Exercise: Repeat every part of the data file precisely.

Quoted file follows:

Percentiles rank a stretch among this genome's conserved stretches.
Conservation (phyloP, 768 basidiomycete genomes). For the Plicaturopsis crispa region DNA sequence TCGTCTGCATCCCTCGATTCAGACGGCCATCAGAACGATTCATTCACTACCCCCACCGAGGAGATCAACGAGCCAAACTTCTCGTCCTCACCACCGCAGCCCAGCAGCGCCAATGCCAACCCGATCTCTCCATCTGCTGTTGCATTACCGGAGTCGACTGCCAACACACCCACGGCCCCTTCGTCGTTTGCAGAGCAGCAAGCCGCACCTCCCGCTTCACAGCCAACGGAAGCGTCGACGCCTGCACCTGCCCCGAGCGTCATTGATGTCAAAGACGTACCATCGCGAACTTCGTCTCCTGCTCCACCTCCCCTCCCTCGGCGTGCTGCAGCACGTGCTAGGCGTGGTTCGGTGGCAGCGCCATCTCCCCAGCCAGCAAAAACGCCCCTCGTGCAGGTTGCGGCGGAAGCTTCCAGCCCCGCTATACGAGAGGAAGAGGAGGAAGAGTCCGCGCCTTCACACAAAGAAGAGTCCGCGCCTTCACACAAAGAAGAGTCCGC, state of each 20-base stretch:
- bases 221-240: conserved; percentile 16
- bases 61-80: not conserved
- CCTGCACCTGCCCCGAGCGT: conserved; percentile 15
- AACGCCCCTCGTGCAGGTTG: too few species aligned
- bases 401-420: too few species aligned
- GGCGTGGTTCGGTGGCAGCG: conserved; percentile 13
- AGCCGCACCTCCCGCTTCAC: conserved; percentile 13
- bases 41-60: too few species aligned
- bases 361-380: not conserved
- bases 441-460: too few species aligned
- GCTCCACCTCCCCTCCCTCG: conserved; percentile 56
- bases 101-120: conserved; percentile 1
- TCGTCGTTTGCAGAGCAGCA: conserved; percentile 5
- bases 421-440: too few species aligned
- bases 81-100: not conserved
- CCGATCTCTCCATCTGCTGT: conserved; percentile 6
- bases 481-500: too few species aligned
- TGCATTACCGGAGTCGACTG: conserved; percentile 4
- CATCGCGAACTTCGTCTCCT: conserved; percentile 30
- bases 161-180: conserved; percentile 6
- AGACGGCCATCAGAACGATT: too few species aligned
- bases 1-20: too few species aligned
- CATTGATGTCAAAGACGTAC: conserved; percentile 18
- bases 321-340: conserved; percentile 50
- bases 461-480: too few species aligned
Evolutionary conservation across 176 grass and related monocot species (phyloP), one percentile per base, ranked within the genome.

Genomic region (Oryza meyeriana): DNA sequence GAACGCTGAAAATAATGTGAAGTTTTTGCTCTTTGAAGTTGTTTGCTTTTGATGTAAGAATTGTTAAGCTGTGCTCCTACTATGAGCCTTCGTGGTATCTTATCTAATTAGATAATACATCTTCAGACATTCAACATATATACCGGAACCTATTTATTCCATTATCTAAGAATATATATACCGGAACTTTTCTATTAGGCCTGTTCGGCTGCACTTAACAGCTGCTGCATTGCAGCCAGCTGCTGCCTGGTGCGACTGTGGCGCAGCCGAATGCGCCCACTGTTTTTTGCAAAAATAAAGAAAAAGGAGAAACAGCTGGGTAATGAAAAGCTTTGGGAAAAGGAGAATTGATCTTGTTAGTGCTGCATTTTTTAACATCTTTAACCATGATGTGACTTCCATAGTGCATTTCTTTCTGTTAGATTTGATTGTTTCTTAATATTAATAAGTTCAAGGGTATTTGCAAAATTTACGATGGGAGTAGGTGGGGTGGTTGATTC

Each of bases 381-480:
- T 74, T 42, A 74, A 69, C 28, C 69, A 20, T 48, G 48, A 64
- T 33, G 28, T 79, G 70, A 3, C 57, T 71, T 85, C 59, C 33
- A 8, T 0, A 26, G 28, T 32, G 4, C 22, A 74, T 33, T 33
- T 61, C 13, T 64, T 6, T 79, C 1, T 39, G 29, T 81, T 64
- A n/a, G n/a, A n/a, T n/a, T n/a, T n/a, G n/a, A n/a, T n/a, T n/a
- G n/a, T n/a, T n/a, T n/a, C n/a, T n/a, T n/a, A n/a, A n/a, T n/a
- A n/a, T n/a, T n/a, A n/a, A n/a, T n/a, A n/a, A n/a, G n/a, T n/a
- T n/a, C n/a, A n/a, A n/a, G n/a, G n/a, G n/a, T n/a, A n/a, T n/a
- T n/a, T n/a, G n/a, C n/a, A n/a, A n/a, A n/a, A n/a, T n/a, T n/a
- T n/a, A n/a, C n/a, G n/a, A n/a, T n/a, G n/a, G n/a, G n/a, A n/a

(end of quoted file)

Percentiles rank a stretch among this genome's conserved stretches.
Conservation (phyloP, 768 basidiomycete genomes). For the Plicaturopsis crispa region DNA sequence TCGTCTGCATCCCTCGATTCAGACGGCCATCAGAACGATTCATTCACTACCCCCACCGAGGAGATCAACGAGCCAAACTTCTCGTCCTCACCACCGCAGCCCAGCAGCGCCAATGCCAACCCGATCTCTCCATCTGCTGTTGCATTACCGGAGTCGACTGCCAACACACCCACGGCCCCTTCGTCGTTTGCAGAGCAGCAAGCCGCACCTCCCGCTTCACAGCCAACGGAAGCGTCGACGCCTGCACCTGCCCCGAGCGTCATTGATGTCAAAGACGTACCATCGCGAACTTCGTCTCCTGCTCCACCTCCCCTCCCTCGGCGTGCTGCAGCACGTGCTAGGCGTGGTTCGGTGGCAGCGCCATCTCCCCAGCCAGCAAAAACGCCCCTCGTGCAGGTTGCGGCGGAAGCTTCCAGCCCCGCTATACGAGAGGAAGAGGAGGAAGAGTCCGCGCCTTCACACAAAGAAGAGTCCGCGCCTTCACACAAAGAAGAGTCCGC, state of each 20-base stretch:
- bases 221-240: conserved; percentile 16
- bases 61-80: not conserved
- CCTGCACCTGCCCCGAGCGT: conserved; percentile 15
- AACGCCCCTCGTGCAGGTTG: too few species aligned
- bases 401-420: too few species aligned
- GGCGTGGTTCGGTGGCAGCG: conserved; percentile 13
- AGCCGCACCTCCCGCTTCAC: conserved; percentile 13
- bases 41-60: too few species aligned
- bases 361-380: not conserved
- bases 441-460: too few species aligned
- GCTCCACCTCCCCTCCCTCG: conserved; percentile 56
- bases 101-120: conserved; percentile 1
- TCGTCGTTTGCAGAGCAGCA: conserved; percentile 5
- bases 421-440: too few species aligned
- bases 81-100: not conserved
- CCGATCTCTCCATCTGCTGT: conserved; percentile 6
- bases 481-500: too few species aligned
- TGCATTACCGGAGTCGACTG: conserved; percentile 4
- CATCGCGAACTTCGTCTCCT: conserved; percentile 30
- bases 161-180: conserved; percentile 6
- AGACGGCCATCAGAACGATT: too few species aligned
- bases 1-20: too few species aligned
- CATTGATGTCAAAGACGTAC: conserved; percentile 18
- bases 321-340: conserved; percentile 50
- bases 461-480: too few species aligned
Evolutionary conservation across 176 grass and related monocot species (phyloP), one percentile per base, ranked within the genome.

Genomic region (Oryza meyeriana): DNA sequence GAACGCTGAAAATAATGTGAAGTTTTTGCTCTTTGAAGTTGTTTGCTTTTGATGTAAGAATTGTTAAGCTGTGCTCCTACTATGAGCCTTCGTGGTATCTTATCTAATTAGATAATACATCTTCAGACATTCAACATATATACCGGAACCTATTTATTCCATTATCTAAGAATATATATACCGGAACTTTTCTATTAGGCCTGTTCGGCTGCACTTAACAGCTGCTGCATTGCAGCCAGCTGCTGCCTGGTGCGACTGTGGCGCAGCCGAATGCGCCCACTGTTTTTTGCAAAAATAAAGAAAAAGGAGAAACAGCTGGGTAATGAAAAGCTTTGGGAAAAGGAGAATTGATCTTGTTAGTGCTGCATTTTTTAACATCTTTAACCATGATGTGACTTCCATAGTGCATTTCTTTCTGTTAGATTTGATTGTTTCTTAATATTAATAAGTTCAAGGGTATTTGCAAAATTTACGATGGGAGTAGGTGGGGTGGTTGATTC

Each of bases 381-480:
- T 74, T 42, A 74, A 69, C 28, C 69, A 20, T 48, G 48, A 64
- T 33, G 28, T 79, G 70, A 3, C 57, T 71, T 85, C 59, C 33
- A 8, T 0, A 26, G 28, T 32, G 4, C 22, A 74, T 33, T 33
- T 61, C 13, T 64, T 6, T 79, C 1, T 39, G 29, T 81, T 64
- A n/a, G n/a, A n/a, T n/a, T n/a, T n/a, G n/a, A n/a, T n/a, T n/a
- G n/a, T n/a, T n/a, T n/a, C n/a, T n/a, T n/a, A n/a, A n/a, T n/a
- A n/a, T n/a, T n/a, A n/a, A n/a, T n/a, A n/a, A n/a, G n/a, T n/a
- T n/a, C n/a, A n/a, A n/a, G n/a, G n/a, G n/a, T n/a, A n/a, T n/a
- T n/a, T n/a, G n/a, C n/a, A n/a, A n/a, A n/a, A n/a, T n/a, T n/a
- T n/a, A n/a, C n/a, G n/a, A n/a, T n/a, G n/a, G n/a, G n/a, A n/a